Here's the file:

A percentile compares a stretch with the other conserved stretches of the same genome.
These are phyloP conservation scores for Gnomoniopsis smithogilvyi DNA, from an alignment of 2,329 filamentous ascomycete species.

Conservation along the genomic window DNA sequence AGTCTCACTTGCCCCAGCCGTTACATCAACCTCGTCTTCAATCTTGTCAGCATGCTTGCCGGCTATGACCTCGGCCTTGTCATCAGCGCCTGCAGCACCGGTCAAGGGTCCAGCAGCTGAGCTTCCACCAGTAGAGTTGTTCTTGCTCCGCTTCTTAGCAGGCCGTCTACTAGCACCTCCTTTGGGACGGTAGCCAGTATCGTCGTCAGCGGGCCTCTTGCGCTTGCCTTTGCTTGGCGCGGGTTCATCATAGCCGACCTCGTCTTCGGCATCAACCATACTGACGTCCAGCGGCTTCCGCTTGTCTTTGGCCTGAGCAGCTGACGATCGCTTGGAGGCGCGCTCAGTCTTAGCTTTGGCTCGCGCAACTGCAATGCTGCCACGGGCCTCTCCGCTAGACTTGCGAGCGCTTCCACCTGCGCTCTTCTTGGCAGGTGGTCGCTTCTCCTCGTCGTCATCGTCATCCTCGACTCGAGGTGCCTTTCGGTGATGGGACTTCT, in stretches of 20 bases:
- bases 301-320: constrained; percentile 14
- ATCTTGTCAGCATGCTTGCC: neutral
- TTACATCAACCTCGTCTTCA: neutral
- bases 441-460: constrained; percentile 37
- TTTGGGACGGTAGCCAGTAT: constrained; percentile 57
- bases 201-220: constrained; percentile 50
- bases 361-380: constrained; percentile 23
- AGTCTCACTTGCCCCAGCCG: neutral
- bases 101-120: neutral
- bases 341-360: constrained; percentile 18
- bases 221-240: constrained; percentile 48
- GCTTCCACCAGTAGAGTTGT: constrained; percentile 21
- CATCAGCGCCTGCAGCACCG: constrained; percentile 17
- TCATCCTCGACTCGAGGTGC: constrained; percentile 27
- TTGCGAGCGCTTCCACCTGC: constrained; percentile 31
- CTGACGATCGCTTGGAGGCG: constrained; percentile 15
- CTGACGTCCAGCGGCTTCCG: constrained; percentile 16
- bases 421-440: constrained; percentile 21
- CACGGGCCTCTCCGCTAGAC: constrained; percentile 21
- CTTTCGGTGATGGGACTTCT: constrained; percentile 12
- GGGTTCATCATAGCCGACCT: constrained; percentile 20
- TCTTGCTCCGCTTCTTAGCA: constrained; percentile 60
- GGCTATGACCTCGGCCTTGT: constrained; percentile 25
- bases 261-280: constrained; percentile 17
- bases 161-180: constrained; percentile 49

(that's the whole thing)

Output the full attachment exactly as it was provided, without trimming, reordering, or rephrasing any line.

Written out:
A percentile compares a stretch with the other conserved stretches of the same genome.
These are phyloP conservation scores for Gnomoniopsis smithogilvyi DNA, from an alignment of 2,329 filamentous ascomycete species.

Conservation along the genomic window DNA sequence AGTCTCACTTGCCCCAGCCGTTACATCAACCTCGTCTTCAATCTTGTCAGCATGCTTGCCGGCTATGACCTCGGCCTTGTCATCAGCGCCTGCAGCACCGGTCAAGGGTCCAGCAGCTGAGCTTCCACCAGTAGAGTTGTTCTTGCTCCGCTTCTTAGCAGGCCGTCTACTAGCACCTCCTTTGGGACGGTAGCCAGTATCGTCGTCAGCGGGCCTCTTGCGCTTGCCTTTGCTTGGCGCGGGTTCATCATAGCCGACCTCGTCTTCGGCATCAACCATACTGACGTCCAGCGGCTTCCGCTTGTCTTTGGCCTGAGCAGCTGACGATCGCTTGGAGGCGCGCTCAGTCTTAGCTTTGGCTCGCGCAACTGCAATGCTGCCACGGGCCTCTCCGCTAGACTTGCGAGCGCTTCCACCTGCGCTCTTCTTGGCAGGTGGTCGCTTCTCCTCGTCGTCATCGTCATCCTCGACTCGAGGTGCCTTTCGGTGATGGGACTTCT, in stretches of 20 bases:
- bases 301-320: constrained; percentile 14
- ATCTTGTCAGCATGCTTGCC: neutral
- TTACATCAACCTCGTCTTCA: neutral
- bases 441-460: constrained; percentile 37
- TTTGGGACGGTAGCCAGTAT: constrained; percentile 57
- bases 201-220: constrained; percentile 50
- bases 361-380: constrained; percentile 23
- AGTCTCACTTGCCCCAGCCG: neutral
- bases 101-120: neutral
- bases 341-360: constrained; percentile 18
- bases 221-240: constrained; percentile 48
- GCTTCCACCAGTAGAGTTGT: constrained; percentile 21
- CATCAGCGCCTGCAGCACCG: constrained; percentile 17
- TCATCCTCGACTCGAGGTGC: constrained; percentile 27
- TTGCGAGCGCTTCCACCTGC: constrained; percentile 31
- CTGACGATCGCTTGGAGGCG: constrained; percentile 15
- CTGACGTCCAGCGGCTTCCG: constrained; percentile 16
- bases 421-440: constrained; percentile 21
- CACGGGCCTCTCCGCTAGAC: constrained; percentile 21
- CTTTCGGTGATGGGACTTCT: constrained; percentile 12
- GGGTTCATCATAGCCGACCT: constrained; percentile 20
- TCTTGCTCCGCTTCTTAGCA: constrained; percentile 60
- GGCTATGACCTCGGCCTTGT: constrained; percentile 25
- bases 261-280: constrained; percentile 17
- bases 161-180: constrained; percentile 49